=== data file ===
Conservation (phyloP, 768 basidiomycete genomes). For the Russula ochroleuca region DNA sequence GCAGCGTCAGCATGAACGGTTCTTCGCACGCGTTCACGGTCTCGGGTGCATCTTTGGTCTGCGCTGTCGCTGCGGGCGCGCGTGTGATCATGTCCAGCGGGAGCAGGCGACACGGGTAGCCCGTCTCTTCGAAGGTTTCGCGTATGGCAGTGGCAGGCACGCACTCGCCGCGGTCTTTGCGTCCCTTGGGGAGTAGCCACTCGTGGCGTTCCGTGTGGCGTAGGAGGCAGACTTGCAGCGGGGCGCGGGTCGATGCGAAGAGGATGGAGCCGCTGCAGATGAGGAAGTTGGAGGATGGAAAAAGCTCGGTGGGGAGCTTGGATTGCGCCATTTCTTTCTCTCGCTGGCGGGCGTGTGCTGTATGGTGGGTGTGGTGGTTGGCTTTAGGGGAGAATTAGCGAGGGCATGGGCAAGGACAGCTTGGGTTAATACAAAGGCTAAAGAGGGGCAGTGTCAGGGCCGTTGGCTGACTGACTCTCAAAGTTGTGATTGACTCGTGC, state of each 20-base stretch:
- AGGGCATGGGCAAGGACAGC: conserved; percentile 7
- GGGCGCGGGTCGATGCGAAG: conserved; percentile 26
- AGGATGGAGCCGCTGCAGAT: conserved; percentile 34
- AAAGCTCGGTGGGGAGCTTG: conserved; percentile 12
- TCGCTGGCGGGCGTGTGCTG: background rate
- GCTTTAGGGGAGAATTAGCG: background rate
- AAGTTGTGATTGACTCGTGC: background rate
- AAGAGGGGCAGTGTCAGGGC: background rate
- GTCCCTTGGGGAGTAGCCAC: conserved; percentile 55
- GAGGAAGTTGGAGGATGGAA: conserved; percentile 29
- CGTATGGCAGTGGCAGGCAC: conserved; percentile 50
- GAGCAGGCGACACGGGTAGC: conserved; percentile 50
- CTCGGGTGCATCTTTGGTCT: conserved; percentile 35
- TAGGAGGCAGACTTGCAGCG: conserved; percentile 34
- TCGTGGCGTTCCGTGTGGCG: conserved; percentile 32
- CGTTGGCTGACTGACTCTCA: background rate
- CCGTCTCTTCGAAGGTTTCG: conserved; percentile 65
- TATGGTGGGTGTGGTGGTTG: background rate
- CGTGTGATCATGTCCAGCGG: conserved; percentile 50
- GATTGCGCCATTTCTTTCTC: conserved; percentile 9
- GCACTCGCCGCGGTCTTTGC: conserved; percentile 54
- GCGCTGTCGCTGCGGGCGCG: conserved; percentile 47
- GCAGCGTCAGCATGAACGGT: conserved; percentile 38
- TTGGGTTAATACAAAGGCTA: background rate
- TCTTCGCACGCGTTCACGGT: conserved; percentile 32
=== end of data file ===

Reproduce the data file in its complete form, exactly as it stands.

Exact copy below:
Conservation (phyloP, 768 basidiomycete genomes). For the Russula ochroleuca region DNA sequence GCAGCGTCAGCATGAACGGTTCTTCGCACGCGTTCACGGTCTCGGGTGCATCTTTGGTCTGCGCTGTCGCTGCGGGCGCGCGTGTGATCATGTCCAGCGGGAGCAGGCGACACGGGTAGCCCGTCTCTTCGAAGGTTTCGCGTATGGCAGTGGCAGGCACGCACTCGCCGCGGTCTTTGCGTCCCTTGGGGAGTAGCCACTCGTGGCGTTCCGTGTGGCGTAGGAGGCAGACTTGCAGCGGGGCGCGGGTCGATGCGAAGAGGATGGAGCCGCTGCAGATGAGGAAGTTGGAGGATGGAAAAAGCTCGGTGGGGAGCTTGGATTGCGCCATTTCTTTCTCTCGCTGGCGGGCGTGTGCTGTATGGTGGGTGTGGTGGTTGGCTTTAGGGGAGAATTAGCGAGGGCATGGGCAAGGACAGCTTGGGTTAATACAAAGGCTAAAGAGGGGCAGTGTCAGGGCCGTTGGCTGACTGACTCTCAAAGTTGTGATTGACTCGTGC, state of each 20-base stretch:
- AGGGCATGGGCAAGGACAGC: conserved; percentile 7
- GGGCGCGGGTCGATGCGAAG: conserved; percentile 26
- AGGATGGAGCCGCTGCAGAT: conserved; percentile 34
- AAAGCTCGGTGGGGAGCTTG: conserved; percentile 12
- TCGCTGGCGGGCGTGTGCTG: background rate
- GCTTTAGGGGAGAATTAGCG: background rate
- AAGTTGTGATTGACTCGTGC: background rate
- AAGAGGGGCAGTGTCAGGGC: background rate
- GTCCCTTGGGGAGTAGCCAC: conserved; percentile 55
- GAGGAAGTTGGAGGATGGAA: conserved; percentile 29
- CGTATGGCAGTGGCAGGCAC: conserved; percentile 50
- GAGCAGGCGACACGGGTAGC: conserved; percentile 50
- CTCGGGTGCATCTTTGGTCT: conserved; percentile 35
- TAGGAGGCAGACTTGCAGCG: conserved; percentile 34
- TCGTGGCGTTCCGTGTGGCG: conserved; percentile 32
- CGTTGGCTGACTGACTCTCA: background rate
- CCGTCTCTTCGAAGGTTTCG: conserved; percentile 65
- TATGGTGGGTGTGGTGGTTG: background rate
- CGTGTGATCATGTCCAGCGG: conserved; percentile 50
- GATTGCGCCATTTCTTTCTC: conserved; percentile 9
- GCACTCGCCGCGGTCTTTGC: conserved; percentile 54
- GCGCTGTCGCTGCGGGCGCG: conserved; percentile 47
- GCAGCGTCAGCATGAACGGT: conserved; percentile 38
- TTGGGTTAATACAAAGGCTA: background rate
- TCTTCGCACGCGTTCACGGT: conserved; percentile 32